(This is an instalment in a series of blogposts about the ISAF Case book 2009-2012 with amendments for 2010. All cases are official interpretations by the ISAF committees on how the Racing Rules of Sailing should be used or interpreted. The cases are copied from the Casebook, only the comments are written by me.)
Rule 14, Avoiding Contact
Rule 15, Acquiring Right of Way
A boat is not required to anticipate that another boat will break a rule. When a boat acquires right of way as a result of her own actions, the other boat is entitled to room to keep clear.
Summary of the Facts
AS was clear ahead of BP when she reached the zone. Between position 1 and 2, AS, a hull length to leeward and a hull length ahead of BP, tacked as soon as she reached the starboard-tack lay line. Almost immediately she was hit and damaged by BP travelling at about ten knots. The protest committee disqualified AS for breaking rule 15. It also disqualified BP under rule 2, pointing out that she knew AS was going to tack but did nothing to avoid a collision. BP appealed, asserting that she was not obligated to anticipate an illegal tack.
BP’s appeal is upheld. She is to be reinstated.
After AS reached the zone, BP was required to keep clear of AS and give her mark-room under rule 18.2(b). Both these obligations ended when AS passed head to wind because the boats were then on opposite tacks and on a beat to windward. When AS passed through head to wind, BP became the right-of-way boat under rule 13 and held right of way until AS assumed a close-hauled course on starboard tack. At that moment AS, having just acquired right of way under rule 10, was required by rule 15 to give BP room to keep clear. BP took no action to avoid a collision, but what could she have done? Given her speed and the distance involved, she had perhaps one to two seconds to decide what to do and then do it.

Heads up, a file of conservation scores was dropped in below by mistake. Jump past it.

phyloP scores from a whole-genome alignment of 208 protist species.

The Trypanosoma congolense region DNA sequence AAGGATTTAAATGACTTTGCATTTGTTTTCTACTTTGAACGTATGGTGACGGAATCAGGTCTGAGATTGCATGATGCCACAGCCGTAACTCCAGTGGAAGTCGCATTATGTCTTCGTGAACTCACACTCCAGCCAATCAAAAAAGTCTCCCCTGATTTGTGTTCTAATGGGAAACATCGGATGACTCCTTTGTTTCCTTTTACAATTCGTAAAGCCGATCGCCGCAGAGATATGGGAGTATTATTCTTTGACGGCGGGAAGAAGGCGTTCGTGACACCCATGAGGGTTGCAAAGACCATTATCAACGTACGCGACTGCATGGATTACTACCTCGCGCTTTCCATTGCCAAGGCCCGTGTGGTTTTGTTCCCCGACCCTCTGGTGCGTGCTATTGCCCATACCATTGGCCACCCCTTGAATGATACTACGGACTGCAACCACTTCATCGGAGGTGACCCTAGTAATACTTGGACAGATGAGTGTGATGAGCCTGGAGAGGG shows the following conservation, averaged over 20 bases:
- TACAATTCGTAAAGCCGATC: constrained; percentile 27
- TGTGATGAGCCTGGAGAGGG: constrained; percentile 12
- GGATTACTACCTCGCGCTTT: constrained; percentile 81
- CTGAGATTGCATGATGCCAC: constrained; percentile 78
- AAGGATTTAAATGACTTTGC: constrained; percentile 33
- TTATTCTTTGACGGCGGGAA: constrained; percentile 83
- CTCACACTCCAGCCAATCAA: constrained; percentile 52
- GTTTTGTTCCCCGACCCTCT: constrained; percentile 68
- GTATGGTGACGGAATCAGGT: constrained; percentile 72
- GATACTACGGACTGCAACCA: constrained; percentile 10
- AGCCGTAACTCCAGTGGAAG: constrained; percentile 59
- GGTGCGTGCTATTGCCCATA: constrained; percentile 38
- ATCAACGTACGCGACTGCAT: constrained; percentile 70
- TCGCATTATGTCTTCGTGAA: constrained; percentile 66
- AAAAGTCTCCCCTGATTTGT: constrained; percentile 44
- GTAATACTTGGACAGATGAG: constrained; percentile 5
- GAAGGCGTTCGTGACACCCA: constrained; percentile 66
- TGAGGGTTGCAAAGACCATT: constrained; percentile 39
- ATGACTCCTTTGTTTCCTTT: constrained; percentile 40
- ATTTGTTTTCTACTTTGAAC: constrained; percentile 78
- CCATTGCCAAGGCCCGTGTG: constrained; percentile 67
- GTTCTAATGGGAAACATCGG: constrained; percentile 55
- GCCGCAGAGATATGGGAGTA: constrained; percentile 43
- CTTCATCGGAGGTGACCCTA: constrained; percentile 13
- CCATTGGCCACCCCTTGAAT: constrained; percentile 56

It is a long-established principle of the right-of-way rules, as stated in rule 15, that a boat that becomes obligated to keep clear by an action of another boat is entitled to sufficient time for response. Also, while it was obvious that AS would have to tack to round the mark, BP was under no obligation to anticipate that AS would break rule 15, or indeed any other rule. BP broke neither rule 2 nor rule 14.
There are many cases in the casebook that are ‘important’. But, in my opinion, together with Case 50, this case is about a fundamental principle.
The rules don’t demand anticipation. You don’t have to think about what another boat is going to do. You only have to react to what a boat is actually doing. (There’s an exception in rule 18, but I’m going into that, at this moment)
In his Case boat BP had only a few seconds to avoid AS, after AS completed her tack. Although it was obvious that AS wanted to tack to round the mark, she had to, besides judging the room she needed to complete her tack, also to take in consideration the time and space BP would need to keep clear, once she was on starboard. Rule 15 is written to point to that fundamental principle.
One boat length to leeward and one boat length ahead is not enough distance to tack in front. In Match Racing the Umpires would conclude that there was not enough room to tack and therefore BP was in a controlling position.